Nutrition Information: 180 calories, 3 grams protein, 41 grams carbohydrate, 3 grams dietary fiber, 0.5 gram fat, 0 grams saturated fat, 0 milligrams cholesterol, 215 milligrams sodium

 

 

4 Good Reasons You Should be Drinking Tea…Every Day

Written by: on Tuesday, November 26th, 2013
Green tea in pot

Home-brewed green tea has more antioxidants than anything you’ll find in a bottle. For best results, steep for no more than 3 minutes.

You know when Starbucks—the king of coffee—buys a tea brand like Teavana, and opens the first Tea Bar in Manhattan, tea is going to be the next big thing. Or maybe it is already, if you look at the stats from the Tea Association of the U.S.A. which says that on any given day, more than 158 million Americans are drinking tea. But there are plenty of reasons you should be one of them; here are the four top ones:

1) Tea—particularly green tea—may help prevent cancer. The magic number: three to five cups a day, according to a 2009 review of 51 green tea studies conducted by the Center of Integrative Medicine at the University of Witten/Herdecke in Germany. Research has focused on the fact that tea is rich in disease-fighting polyphenols, specifically catechins that appear to have cancer-fighting and health-promoting properties. (Green tea is particularly rich in catechins.) What’s the big deal about these? Polyphenols are thought to rid the body of harmful molecules known as free radicals, which can damage a cell’s DNA and may trigger cancer and other diseases.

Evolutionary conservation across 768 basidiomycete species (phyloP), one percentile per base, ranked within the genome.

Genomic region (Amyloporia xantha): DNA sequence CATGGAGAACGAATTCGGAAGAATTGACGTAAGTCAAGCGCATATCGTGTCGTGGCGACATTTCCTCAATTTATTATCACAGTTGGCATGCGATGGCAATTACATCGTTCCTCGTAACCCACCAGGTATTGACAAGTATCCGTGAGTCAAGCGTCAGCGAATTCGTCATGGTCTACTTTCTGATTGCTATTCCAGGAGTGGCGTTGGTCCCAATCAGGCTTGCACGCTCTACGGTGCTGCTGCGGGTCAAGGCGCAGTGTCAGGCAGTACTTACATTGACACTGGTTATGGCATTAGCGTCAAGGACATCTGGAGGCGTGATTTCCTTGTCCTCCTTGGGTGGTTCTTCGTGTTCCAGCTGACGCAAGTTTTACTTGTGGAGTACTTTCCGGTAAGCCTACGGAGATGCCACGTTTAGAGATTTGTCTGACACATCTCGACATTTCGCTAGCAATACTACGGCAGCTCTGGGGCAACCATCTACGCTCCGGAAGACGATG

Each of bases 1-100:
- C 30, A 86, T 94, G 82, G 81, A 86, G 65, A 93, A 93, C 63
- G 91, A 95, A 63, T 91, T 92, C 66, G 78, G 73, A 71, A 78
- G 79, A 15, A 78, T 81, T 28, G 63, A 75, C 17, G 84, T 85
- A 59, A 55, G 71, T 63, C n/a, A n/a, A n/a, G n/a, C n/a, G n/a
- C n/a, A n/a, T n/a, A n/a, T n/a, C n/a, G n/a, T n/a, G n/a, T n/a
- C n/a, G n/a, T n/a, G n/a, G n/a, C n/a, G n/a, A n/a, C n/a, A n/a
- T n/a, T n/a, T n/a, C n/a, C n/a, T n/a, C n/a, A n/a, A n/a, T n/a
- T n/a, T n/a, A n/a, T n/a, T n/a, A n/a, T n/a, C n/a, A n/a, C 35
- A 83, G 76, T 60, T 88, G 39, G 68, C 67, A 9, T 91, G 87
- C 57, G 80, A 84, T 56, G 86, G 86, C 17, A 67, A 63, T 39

Teavana Bar in New York City

Teavana’s first tea bar is located at 1142 Madison Avenue at 85th Street. Next tea bar location: Seattle…of course!

Note: if you don’t like the bitter taste of green tea, try white tea. This tea is also high in antioxidants but has a more mellow, sweeter flavor than green teas. (Note that herbal brews, like chamomile and peppermint, are not technically considered tea; they’re infusions of plants. Tea is technically black, green, white, or oolong teas—all of which are made from the leaves of the Camellia sinensis plant.)

2) It may lower your risk of Parkinson’s 

Alice's Tea Cup in Manhattan

An Alice in Wonderland-inspired tea shop located in New York City.

Disease. Drinking up to four cups of green or black tea daily has been linked with a lower risk of Parkinson’s disease (a progressive disease of the nervous system), according to the National Institutes of Health.

3) It may reduce your risk of cardiovascular disease. Black and green tea have been linked to a reduced risk of heart attack and stroke. One Japanese study, in particular, found that adults who drank five or more cups of green tea daily had a 26 percent reduction in heart attack or stroke death when compared with those who had one cup or less. What’s more: the benefit seemed to be greater in women than in men.